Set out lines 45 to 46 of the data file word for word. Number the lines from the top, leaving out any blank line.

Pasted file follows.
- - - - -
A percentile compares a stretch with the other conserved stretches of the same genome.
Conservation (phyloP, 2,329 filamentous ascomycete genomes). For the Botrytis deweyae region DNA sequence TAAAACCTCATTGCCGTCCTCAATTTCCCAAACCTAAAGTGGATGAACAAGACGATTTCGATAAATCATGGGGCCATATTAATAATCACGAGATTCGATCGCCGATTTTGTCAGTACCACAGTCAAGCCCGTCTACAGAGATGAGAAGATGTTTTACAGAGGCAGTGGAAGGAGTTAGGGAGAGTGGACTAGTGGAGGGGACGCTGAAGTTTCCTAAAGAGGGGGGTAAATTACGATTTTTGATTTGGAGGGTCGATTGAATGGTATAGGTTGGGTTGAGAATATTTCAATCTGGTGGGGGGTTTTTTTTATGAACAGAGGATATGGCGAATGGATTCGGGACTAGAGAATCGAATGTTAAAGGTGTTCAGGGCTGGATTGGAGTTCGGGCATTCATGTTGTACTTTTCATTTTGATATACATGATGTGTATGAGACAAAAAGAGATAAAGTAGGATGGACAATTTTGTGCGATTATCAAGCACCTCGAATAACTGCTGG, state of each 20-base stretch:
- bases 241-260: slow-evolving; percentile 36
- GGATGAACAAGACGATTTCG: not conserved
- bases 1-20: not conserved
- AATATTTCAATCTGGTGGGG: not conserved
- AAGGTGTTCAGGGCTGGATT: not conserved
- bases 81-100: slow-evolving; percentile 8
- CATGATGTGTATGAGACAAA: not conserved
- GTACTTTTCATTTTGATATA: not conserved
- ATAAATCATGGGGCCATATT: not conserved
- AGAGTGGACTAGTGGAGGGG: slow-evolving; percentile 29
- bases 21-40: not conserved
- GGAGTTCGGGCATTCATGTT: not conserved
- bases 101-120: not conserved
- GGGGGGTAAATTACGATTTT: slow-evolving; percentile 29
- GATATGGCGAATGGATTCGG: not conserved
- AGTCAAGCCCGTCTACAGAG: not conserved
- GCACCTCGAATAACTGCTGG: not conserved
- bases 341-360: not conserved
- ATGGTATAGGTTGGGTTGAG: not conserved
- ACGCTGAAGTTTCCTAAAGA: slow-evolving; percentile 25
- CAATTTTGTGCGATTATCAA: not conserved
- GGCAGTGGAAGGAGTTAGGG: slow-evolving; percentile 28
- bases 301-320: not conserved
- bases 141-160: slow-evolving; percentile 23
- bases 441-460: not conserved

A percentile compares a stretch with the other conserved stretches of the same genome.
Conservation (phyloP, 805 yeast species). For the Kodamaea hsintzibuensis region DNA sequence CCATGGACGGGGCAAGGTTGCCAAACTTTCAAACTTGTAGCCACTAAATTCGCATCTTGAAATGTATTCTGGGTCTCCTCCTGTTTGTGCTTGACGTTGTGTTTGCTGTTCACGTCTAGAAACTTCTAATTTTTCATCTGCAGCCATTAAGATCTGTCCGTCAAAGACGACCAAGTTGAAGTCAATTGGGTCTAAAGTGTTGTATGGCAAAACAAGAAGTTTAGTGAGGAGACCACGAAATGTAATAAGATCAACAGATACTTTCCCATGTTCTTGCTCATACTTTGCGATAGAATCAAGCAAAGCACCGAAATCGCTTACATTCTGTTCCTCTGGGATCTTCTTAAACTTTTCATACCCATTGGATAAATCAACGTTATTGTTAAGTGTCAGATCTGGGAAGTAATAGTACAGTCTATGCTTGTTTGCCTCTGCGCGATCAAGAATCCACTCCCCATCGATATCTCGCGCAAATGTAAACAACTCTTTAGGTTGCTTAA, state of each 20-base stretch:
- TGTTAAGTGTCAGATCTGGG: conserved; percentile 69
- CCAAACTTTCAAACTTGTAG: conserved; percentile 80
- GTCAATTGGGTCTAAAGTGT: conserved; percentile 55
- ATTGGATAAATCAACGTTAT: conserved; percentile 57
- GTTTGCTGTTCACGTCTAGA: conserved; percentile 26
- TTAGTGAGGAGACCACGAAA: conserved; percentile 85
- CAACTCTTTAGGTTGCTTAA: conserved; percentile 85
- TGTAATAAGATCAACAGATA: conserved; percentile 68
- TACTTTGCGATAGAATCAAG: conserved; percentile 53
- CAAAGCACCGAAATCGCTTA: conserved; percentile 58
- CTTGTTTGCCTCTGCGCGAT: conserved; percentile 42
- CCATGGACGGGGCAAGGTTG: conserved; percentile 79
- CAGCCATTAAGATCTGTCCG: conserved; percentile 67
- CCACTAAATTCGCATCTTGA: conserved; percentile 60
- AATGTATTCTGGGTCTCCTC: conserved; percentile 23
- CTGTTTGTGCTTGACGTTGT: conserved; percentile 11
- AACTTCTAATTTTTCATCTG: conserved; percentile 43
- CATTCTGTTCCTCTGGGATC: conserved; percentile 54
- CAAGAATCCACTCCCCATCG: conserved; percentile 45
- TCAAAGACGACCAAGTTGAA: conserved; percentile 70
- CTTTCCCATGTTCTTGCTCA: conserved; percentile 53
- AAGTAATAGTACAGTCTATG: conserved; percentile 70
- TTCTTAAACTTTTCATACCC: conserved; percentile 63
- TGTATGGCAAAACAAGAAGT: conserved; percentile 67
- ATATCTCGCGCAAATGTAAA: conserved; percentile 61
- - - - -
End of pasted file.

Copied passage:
- CTGTTTGTGCTTGACGTTGT: conserved; percentile 11
- AACTTCTAATTTTTCATCTG: conserved; percentile 43